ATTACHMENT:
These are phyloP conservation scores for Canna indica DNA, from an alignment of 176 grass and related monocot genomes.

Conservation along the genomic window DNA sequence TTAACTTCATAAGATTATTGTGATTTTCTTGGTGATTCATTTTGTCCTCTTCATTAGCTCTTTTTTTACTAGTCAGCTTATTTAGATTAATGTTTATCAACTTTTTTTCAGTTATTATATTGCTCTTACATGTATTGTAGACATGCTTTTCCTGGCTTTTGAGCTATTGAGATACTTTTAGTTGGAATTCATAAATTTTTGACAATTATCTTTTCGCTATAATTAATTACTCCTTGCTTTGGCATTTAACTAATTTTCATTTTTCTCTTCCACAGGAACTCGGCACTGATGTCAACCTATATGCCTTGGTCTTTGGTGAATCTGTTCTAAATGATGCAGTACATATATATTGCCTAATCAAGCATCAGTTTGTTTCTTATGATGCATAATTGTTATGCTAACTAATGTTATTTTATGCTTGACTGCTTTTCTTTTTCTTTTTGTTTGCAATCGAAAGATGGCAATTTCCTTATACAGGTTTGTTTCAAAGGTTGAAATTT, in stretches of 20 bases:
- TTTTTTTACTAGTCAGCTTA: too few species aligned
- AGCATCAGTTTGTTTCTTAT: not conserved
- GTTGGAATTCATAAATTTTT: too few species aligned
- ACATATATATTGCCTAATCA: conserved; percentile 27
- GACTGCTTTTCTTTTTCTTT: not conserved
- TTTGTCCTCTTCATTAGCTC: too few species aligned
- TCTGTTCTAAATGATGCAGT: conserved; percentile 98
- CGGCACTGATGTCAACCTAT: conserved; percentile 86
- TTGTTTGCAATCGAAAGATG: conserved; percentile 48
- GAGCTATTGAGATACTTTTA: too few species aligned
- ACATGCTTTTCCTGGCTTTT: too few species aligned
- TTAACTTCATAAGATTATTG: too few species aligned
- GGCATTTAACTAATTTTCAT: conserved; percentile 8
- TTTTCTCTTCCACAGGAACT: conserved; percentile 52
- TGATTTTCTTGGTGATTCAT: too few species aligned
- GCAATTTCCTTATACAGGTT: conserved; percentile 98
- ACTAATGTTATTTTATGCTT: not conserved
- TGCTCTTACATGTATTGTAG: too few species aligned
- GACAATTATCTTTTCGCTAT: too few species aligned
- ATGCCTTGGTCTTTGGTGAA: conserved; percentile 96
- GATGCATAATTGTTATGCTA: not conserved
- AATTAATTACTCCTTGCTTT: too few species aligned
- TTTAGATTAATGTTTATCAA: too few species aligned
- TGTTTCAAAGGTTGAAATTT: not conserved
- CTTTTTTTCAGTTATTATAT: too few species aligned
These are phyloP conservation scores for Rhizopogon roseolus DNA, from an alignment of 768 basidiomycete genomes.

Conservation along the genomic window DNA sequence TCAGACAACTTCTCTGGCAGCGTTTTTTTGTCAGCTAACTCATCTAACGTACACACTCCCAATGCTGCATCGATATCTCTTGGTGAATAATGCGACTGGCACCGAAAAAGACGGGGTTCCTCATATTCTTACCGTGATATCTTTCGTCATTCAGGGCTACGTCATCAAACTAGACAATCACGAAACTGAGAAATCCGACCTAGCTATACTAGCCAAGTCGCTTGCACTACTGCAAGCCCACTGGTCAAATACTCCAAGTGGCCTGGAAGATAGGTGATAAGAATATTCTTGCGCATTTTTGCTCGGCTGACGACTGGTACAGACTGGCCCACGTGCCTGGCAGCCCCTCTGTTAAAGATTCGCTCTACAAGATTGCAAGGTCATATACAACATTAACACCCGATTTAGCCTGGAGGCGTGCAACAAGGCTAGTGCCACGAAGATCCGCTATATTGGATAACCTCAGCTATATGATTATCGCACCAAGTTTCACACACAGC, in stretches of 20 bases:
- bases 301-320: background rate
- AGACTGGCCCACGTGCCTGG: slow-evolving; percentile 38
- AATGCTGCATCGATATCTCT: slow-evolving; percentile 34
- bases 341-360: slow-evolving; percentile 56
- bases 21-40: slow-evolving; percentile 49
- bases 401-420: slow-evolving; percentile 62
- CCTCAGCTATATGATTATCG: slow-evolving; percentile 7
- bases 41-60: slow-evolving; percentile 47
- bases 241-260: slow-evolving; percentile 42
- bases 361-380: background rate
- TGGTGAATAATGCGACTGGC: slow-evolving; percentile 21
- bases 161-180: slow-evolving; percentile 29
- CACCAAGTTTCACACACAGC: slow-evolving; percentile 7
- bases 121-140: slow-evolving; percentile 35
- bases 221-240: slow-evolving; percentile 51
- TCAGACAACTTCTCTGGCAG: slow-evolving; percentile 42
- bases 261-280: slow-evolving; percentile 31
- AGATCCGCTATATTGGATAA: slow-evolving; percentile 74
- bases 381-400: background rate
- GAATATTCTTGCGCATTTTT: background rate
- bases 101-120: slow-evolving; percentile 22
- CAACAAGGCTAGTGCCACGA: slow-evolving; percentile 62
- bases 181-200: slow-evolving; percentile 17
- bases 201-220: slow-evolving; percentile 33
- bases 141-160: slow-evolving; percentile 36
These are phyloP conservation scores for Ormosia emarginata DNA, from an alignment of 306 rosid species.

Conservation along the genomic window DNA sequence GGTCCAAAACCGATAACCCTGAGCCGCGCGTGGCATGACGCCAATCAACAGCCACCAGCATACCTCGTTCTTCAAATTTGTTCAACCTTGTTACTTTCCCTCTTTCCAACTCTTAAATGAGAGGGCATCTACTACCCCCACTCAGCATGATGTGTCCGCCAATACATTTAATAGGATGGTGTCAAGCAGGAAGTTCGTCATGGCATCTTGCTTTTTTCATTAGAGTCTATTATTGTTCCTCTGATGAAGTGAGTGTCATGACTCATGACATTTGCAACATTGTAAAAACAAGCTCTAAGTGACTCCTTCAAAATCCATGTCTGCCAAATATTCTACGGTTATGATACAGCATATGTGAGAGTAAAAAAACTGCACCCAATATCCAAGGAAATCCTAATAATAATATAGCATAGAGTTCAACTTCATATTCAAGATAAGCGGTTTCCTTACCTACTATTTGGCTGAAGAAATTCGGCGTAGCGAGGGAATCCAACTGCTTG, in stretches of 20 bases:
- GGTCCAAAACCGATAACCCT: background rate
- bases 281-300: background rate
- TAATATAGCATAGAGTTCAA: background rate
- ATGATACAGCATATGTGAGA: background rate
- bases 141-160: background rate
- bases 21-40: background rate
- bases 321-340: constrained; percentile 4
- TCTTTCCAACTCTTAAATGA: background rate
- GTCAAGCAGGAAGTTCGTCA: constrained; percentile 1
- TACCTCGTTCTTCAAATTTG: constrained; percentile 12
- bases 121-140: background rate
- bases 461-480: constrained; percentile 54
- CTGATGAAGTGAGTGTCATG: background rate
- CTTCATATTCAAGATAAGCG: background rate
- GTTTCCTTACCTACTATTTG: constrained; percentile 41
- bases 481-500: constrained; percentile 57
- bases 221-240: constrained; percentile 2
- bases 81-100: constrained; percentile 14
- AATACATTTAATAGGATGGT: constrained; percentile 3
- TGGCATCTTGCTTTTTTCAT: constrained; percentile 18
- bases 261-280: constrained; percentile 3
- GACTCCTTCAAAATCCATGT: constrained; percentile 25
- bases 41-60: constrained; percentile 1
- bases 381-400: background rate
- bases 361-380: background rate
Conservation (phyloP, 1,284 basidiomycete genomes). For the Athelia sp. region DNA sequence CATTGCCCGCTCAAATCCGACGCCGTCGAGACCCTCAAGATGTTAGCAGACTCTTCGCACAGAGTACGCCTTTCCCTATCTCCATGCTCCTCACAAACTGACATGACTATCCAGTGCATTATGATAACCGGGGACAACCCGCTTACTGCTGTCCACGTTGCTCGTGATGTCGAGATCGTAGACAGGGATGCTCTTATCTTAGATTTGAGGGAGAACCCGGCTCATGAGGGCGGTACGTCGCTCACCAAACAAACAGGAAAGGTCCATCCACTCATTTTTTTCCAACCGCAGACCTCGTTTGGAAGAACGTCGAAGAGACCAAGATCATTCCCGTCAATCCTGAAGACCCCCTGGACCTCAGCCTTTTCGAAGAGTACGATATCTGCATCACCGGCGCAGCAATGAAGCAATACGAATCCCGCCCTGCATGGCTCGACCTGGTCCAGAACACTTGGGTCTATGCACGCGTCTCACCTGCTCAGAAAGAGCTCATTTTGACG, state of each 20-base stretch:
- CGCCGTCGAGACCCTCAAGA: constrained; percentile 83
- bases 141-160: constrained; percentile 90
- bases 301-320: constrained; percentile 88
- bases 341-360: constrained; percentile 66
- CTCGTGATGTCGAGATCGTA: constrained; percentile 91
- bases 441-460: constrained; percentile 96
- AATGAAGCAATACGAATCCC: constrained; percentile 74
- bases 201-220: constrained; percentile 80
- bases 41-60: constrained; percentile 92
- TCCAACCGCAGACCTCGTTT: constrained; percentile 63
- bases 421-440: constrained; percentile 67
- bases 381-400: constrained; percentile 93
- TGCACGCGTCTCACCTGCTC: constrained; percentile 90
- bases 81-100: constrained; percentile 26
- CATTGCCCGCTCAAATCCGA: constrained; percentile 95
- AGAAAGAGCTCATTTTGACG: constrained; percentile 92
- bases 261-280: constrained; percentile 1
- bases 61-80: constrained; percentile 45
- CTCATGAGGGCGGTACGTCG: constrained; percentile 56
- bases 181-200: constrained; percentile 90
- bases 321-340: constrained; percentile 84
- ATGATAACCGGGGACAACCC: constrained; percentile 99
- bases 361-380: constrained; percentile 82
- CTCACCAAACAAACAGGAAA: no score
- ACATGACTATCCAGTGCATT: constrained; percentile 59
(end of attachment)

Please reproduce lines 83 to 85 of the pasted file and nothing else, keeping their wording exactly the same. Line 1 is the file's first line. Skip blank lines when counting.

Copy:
- CGCCGTCGAGACCCTCAAGA: constrained; percentile 83
- bases 141-160: constrained; percentile 90
- bases 301-320: constrained; percentile 88